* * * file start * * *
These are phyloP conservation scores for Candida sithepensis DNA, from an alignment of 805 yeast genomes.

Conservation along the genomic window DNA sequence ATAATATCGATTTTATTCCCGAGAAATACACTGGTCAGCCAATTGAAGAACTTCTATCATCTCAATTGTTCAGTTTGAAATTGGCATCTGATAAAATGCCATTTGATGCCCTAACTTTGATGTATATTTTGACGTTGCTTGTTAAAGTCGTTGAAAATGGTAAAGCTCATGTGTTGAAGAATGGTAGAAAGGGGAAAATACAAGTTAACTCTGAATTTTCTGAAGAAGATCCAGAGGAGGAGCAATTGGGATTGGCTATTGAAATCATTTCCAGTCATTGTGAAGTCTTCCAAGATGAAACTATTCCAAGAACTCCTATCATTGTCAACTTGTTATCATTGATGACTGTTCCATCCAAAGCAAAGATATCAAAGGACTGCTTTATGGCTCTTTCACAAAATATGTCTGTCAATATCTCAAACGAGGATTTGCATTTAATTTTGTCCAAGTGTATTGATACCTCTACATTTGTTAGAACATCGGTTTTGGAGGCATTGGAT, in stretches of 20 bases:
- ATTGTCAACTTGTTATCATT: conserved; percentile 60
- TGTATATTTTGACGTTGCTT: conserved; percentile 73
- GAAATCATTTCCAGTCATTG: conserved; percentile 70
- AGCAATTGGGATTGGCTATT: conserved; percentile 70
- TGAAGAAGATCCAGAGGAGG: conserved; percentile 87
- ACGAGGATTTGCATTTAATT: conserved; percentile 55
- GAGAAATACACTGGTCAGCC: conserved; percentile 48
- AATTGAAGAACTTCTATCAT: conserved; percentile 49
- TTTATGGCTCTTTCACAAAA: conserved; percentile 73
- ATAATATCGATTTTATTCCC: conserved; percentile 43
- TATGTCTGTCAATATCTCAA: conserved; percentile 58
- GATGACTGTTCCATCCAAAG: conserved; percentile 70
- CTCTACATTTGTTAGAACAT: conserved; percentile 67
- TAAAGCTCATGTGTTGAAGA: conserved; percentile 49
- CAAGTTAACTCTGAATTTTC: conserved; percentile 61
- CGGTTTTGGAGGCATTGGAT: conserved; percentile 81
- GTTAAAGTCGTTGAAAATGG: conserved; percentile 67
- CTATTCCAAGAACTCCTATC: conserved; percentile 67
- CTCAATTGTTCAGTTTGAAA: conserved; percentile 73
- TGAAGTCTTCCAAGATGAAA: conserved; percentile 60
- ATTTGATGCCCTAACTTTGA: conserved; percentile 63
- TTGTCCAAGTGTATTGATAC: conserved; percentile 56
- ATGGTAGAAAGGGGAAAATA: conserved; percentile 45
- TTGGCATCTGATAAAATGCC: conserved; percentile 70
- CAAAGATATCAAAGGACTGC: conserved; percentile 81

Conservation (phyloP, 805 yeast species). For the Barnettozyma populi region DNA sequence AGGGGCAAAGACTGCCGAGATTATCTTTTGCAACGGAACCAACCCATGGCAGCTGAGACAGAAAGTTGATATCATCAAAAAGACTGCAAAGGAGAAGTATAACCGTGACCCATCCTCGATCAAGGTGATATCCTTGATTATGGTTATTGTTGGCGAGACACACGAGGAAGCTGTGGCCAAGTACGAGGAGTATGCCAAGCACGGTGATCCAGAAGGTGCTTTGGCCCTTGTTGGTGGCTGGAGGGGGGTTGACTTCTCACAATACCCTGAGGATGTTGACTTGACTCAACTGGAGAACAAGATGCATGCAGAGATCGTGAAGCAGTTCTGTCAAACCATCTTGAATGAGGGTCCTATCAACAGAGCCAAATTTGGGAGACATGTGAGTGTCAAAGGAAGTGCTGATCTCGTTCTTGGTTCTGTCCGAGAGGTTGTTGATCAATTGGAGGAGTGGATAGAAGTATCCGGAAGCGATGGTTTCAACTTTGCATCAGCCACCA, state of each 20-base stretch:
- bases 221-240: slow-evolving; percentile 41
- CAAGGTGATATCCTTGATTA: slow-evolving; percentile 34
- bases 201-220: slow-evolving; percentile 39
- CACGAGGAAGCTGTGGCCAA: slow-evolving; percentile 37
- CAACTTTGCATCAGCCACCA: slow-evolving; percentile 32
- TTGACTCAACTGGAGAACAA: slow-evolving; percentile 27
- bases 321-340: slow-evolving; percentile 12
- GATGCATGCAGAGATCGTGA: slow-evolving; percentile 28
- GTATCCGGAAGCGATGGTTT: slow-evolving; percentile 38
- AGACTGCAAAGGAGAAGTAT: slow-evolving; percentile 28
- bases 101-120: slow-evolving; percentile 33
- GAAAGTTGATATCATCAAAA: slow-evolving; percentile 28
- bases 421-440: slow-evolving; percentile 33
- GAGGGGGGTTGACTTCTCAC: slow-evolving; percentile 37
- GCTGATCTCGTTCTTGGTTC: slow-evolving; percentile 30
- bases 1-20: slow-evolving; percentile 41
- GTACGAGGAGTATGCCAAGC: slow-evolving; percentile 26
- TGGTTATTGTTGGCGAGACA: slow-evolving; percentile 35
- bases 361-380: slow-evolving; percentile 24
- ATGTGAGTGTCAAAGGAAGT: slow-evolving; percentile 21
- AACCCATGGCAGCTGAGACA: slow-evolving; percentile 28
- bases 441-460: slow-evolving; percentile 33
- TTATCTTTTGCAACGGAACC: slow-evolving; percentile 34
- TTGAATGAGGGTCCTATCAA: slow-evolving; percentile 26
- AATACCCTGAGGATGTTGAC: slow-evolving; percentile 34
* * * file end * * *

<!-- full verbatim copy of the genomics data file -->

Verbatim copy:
These are phyloP conservation scores for Candida sithepensis DNA, from an alignment of 805 yeast genomes.

Conservation along the genomic window DNA sequence ATAATATCGATTTTATTCCCGAGAAATACACTGGTCAGCCAATTGAAGAACTTCTATCATCTCAATTGTTCAGTTTGAAATTGGCATCTGATAAAATGCCATTTGATGCCCTAACTTTGATGTATATTTTGACGTTGCTTGTTAAAGTCGTTGAAAATGGTAAAGCTCATGTGTTGAAGAATGGTAGAAAGGGGAAAATACAAGTTAACTCTGAATTTTCTGAAGAAGATCCAGAGGAGGAGCAATTGGGATTGGCTATTGAAATCATTTCCAGTCATTGTGAAGTCTTCCAAGATGAAACTATTCCAAGAACTCCTATCATTGTCAACTTGTTATCATTGATGACTGTTCCATCCAAAGCAAAGATATCAAAGGACTGCTTTATGGCTCTTTCACAAAATATGTCTGTCAATATCTCAAACGAGGATTTGCATTTAATTTTGTCCAAGTGTATTGATACCTCTACATTTGTTAGAACATCGGTTTTGGAGGCATTGGAT, in stretches of 20 bases:
- ATTGTCAACTTGTTATCATT: conserved; percentile 60
- TGTATATTTTGACGTTGCTT: conserved; percentile 73
- GAAATCATTTCCAGTCATTG: conserved; percentile 70
- AGCAATTGGGATTGGCTATT: conserved; percentile 70
- TGAAGAAGATCCAGAGGAGG: conserved; percentile 87
- ACGAGGATTTGCATTTAATT: conserved; percentile 55
- GAGAAATACACTGGTCAGCC: conserved; percentile 48
- AATTGAAGAACTTCTATCAT: conserved; percentile 49
- TTTATGGCTCTTTCACAAAA: conserved; percentile 73
- ATAATATCGATTTTATTCCC: conserved; percentile 43
- TATGTCTGTCAATATCTCAA: conserved; percentile 58
- GATGACTGTTCCATCCAAAG: conserved; percentile 70
- CTCTACATTTGTTAGAACAT: conserved; percentile 67
- TAAAGCTCATGTGTTGAAGA: conserved; percentile 49
- CAAGTTAACTCTGAATTTTC: conserved; percentile 61
- CGGTTTTGGAGGCATTGGAT: conserved; percentile 81
- GTTAAAGTCGTTGAAAATGG: conserved; percentile 67
- CTATTCCAAGAACTCCTATC: conserved; percentile 67
- CTCAATTGTTCAGTTTGAAA: conserved; percentile 73
- TGAAGTCTTCCAAGATGAAA: conserved; percentile 60
- ATTTGATGCCCTAACTTTGA: conserved; percentile 63
- TTGTCCAAGTGTATTGATAC: conserved; percentile 56
- ATGGTAGAAAGGGGAAAATA: conserved; percentile 45
- TTGGCATCTGATAAAATGCC: conserved; percentile 70
- CAAAGATATCAAAGGACTGC: conserved; percentile 81

Conservation (phyloP, 805 yeast species). For the Barnettozyma populi region DNA sequence AGGGGCAAAGACTGCCGAGATTATCTTTTGCAACGGAACCAACCCATGGCAGCTGAGACAGAAAGTTGATATCATCAAAAAGACTGCAAAGGAGAAGTATAACCGTGACCCATCCTCGATCAAGGTGATATCCTTGATTATGGTTATTGTTGGCGAGACACACGAGGAAGCTGTGGCCAAGTACGAGGAGTATGCCAAGCACGGTGATCCAGAAGGTGCTTTGGCCCTTGTTGGTGGCTGGAGGGGGGTTGACTTCTCACAATACCCTGAGGATGTTGACTTGACTCAACTGGAGAACAAGATGCATGCAGAGATCGTGAAGCAGTTCTGTCAAACCATCTTGAATGAGGGTCCTATCAACAGAGCCAAATTTGGGAGACATGTGAGTGTCAAAGGAAGTGCTGATCTCGTTCTTGGTTCTGTCCGAGAGGTTGTTGATCAATTGGAGGAGTGGATAGAAGTATCCGGAAGCGATGGTTTCAACTTTGCATCAGCCACCA, state of each 20-base stretch:
- bases 221-240: slow-evolving; percentile 41
- CAAGGTGATATCCTTGATTA: slow-evolving; percentile 34
- bases 201-220: slow-evolving; percentile 39
- CACGAGGAAGCTGTGGCCAA: slow-evolving; percentile 37
- CAACTTTGCATCAGCCACCA: slow-evolving; percentile 32
- TTGACTCAACTGGAGAACAA: slow-evolving; percentile 27
- bases 321-340: slow-evolving; percentile 12
- GATGCATGCAGAGATCGTGA: slow-evolving; percentile 28
- GTATCCGGAAGCGATGGTTT: slow-evolving; percentile 38
- AGACTGCAAAGGAGAAGTAT: slow-evolving; percentile 28
- bases 101-120: slow-evolving; percentile 33
- GAAAGTTGATATCATCAAAA: slow-evolving; percentile 28
- bases 421-440: slow-evolving; percentile 33
- GAGGGGGGTTGACTTCTCAC: slow-evolving; percentile 37
- GCTGATCTCGTTCTTGGTTC: slow-evolving; percentile 30
- bases 1-20: slow-evolving; percentile 41
- GTACGAGGAGTATGCCAAGC: slow-evolving; percentile 26
- TGGTTATTGTTGGCGAGACA: slow-evolving; percentile 35
- bases 361-380: slow-evolving; percentile 24
- ATGTGAGTGTCAAAGGAAGT: slow-evolving; percentile 21
- AACCCATGGCAGCTGAGACA: slow-evolving; percentile 28
- bases 441-460: slow-evolving; percentile 33
- TTATCTTTTGCAACGGAACC: slow-evolving; percentile 34
- TTGAATGAGGGTCCTATCAA: slow-evolving; percentile 26
- AATACCCTGAGGATGTTGAC: slow-evolving; percentile 34